Michael T. Griffith


@All Rights Reserved

Second Edition

Revised on 1/14/02

Surprisingly, some evolutionists deny that evolution demands that all life came into being by chance. However, some evolutionary scholars have admitted evolution does make this assumption. Even if this weren't the case, logic would demand the conclusion that atheistic evolution assumes all life came about by chance. Let's look at a few comments on this subject by evolutionary scientist Jacques Monad, who was a leading evolutionary biochemist and a Nobel Prize winner, as he spoke about mutations and evolution:

We call these events [mutations] accidental; we say that they are random occurrences. And since they constitute the only possible source of modifications in the genetic text, itself the sole repository of the organism's hereditary structures, it necessarily follows that chance alone is at the source of every innovation, of all creation in the biosphere.

He also said the following:

Pure chance, absolutely free but blind chance, at the very root of the stupendous edifice of evolution: this central concept of modern biology [evolution] is no longer one among other possible or even conceivable hypotheses.

I'll beg to differ with Dr. Monad about evolution being the only conceivable hypothesis, but I appreciate his frank statement of the fact that evolution posits chance, pure, blind chance. He also said:

The ancient covenant is in pieces: man at last knows that he is alone in the unfeeling immensity of the universe, out of which he has emerged by chance. Neither his destiny nor his duty has been written down.

Evolutionary fans of Monad's readily admit he said evolution relied on chance. Notes Fritjof Capra,

Jacques Monad saw evolution as a strict sequence of chance and necessity, the chance of random mutations and the necessity of survival.

Lewis Hyde, formerly of Harvard University, likewise knew Monad said evolution relied on chance, as Amy Bourne notes in a review of one of Hyde's books:

Hyde's insights into contemporary cultural change have been sharpened by a rich exploration into the field of evolution, as expressed by French biochemist Jacques Monad, Nobel laureate and author of Chance and Necessity. Hyde infers, "Theories of evolution have shown us that, even though it is difficult at first to imagine how a process that depends on chance can be creative, nonetheless it is by such a process that creation itself has come to be."

According to C. H. Waddington, "random mutation" is the only way new hereditary variation occurs:

It remains true to say that we know of no way other than random mutation by which new hereditary variation comes into being, nor any process other than natural selection by which the hereditary constitution of a population changes from one generation to the next.

None other than leading evolutionist Stephen J. Gould said:

If the history of life teaches us any lesson, it is that human beings arose as a kind of glorious accident . . . surely the kind of glorious cosmic accident resulting from the catenation (linking) of thousands of improbable events.

Renowned evolutionary scientist Robert Jastrow was especially candid when he put it this way in a 1982 interview:

The scientific story of genesis has chance as its basic ingredient. You look at the story in detail, and every element of it is governed by some random event. A random collision among atoms that created stars including the sun. Random collisions of the molecules of life that created the first DNA, the first self-replicating molecule. This fact has both puzzled and distressed many students of the subject. They feel that since the story leads in an unbroken line from that chance event of a threshold straight up to man, there's something unsatisfactory about it, about a story that says man's existence on earth is a product of chance.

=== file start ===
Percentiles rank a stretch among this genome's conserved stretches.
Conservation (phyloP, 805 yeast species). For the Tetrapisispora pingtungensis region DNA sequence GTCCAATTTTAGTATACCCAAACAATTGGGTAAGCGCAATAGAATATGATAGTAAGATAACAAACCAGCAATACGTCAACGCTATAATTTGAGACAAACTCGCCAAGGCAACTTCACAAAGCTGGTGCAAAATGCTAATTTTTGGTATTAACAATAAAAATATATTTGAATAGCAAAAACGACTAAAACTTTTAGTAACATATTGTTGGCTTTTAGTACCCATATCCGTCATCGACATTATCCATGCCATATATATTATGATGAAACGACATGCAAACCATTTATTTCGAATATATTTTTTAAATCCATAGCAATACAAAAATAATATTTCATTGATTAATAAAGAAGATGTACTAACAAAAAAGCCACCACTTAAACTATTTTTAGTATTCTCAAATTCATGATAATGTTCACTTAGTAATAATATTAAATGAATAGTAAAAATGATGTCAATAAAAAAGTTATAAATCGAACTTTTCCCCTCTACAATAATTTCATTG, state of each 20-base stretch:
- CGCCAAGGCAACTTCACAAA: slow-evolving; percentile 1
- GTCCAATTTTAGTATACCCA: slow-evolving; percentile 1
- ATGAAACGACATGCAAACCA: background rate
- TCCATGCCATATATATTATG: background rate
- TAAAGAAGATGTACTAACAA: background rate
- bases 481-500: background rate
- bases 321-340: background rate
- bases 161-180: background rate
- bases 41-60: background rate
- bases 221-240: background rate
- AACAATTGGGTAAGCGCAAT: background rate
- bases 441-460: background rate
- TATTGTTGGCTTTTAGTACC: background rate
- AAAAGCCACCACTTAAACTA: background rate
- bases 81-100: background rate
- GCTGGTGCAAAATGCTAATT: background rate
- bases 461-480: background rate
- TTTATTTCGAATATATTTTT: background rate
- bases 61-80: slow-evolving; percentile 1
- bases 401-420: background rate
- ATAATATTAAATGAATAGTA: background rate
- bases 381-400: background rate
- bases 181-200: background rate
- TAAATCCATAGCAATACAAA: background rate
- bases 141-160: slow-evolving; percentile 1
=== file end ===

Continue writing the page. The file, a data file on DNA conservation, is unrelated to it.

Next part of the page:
Even if no evolutionist admitted evolution relies on chance, logic would demand this conclusion. If one rules out design and a designer, all that remains is chance. An event ultimately results either from design or from chance. There is no third option.


Amy Bourne, review of Lewis Hyde's book Trickster Makes This World: Mischief, Myth, and Art," March 25, 1998, http://www.sfbg.com/lit/shorts/april98.html.

Fritjof Capra, The Systems View of Life, The Turning Point, chapter 8, http://www.magna.com.au/~prfbrown/capra_3.html.

"Geo Conversation," GEO, February 1982, pp. 11-12.

Henry Morris, editor, SCIENTIFIC CREATIONISM, Green Forest, AR: Master Books, 1985.

Roger Oakland and Caryl Matrisciana, THE EVOLUTION CONSPIRACY, Harvest House Publishers, 1991.

Luther D. Sunderland, DARWIN'S ENIGMA, Master Books, 1988.

John Weldon and John Ankerberg, DARWIN'S LEAP OF FAITH, Harvest House Publishers, 1998.

C. H. Waddington, THE NATURE OF LIFE, New York: Atheneum, 1962.

Lecture 1, http://analyzer.depaul.edu/astrobiology/lectures/HeneghL1.htm


ABOUT THE AUTHOR:Michael T. Griffith holds a Masterís degree in Theology from The Catholic Distance University, a Graduate Certificate in Ancient and Classical History from American Military University, a Bachelorís degree in Liberal Arts from Excelsior College, and two Associate in Applied Science degrees from the Community College of the Air Force.He also holds an Advanced Certificate of Civil War Studies and a Certificate of Civil War Studies from Carroll College.He is a graduate in Arabic and Hebrew of the Defense Language Institute in Monterey, California, and of the U.S. Air Force Technical Training School in San Angelo, Texas.In addition, he has completed an Advanced Hebrew program at Haifa University in Israel.He is the author of five books on Mormonism and ancient texts, including How Firm A Foundation, A Ready Reply, and One Lord, One Faith.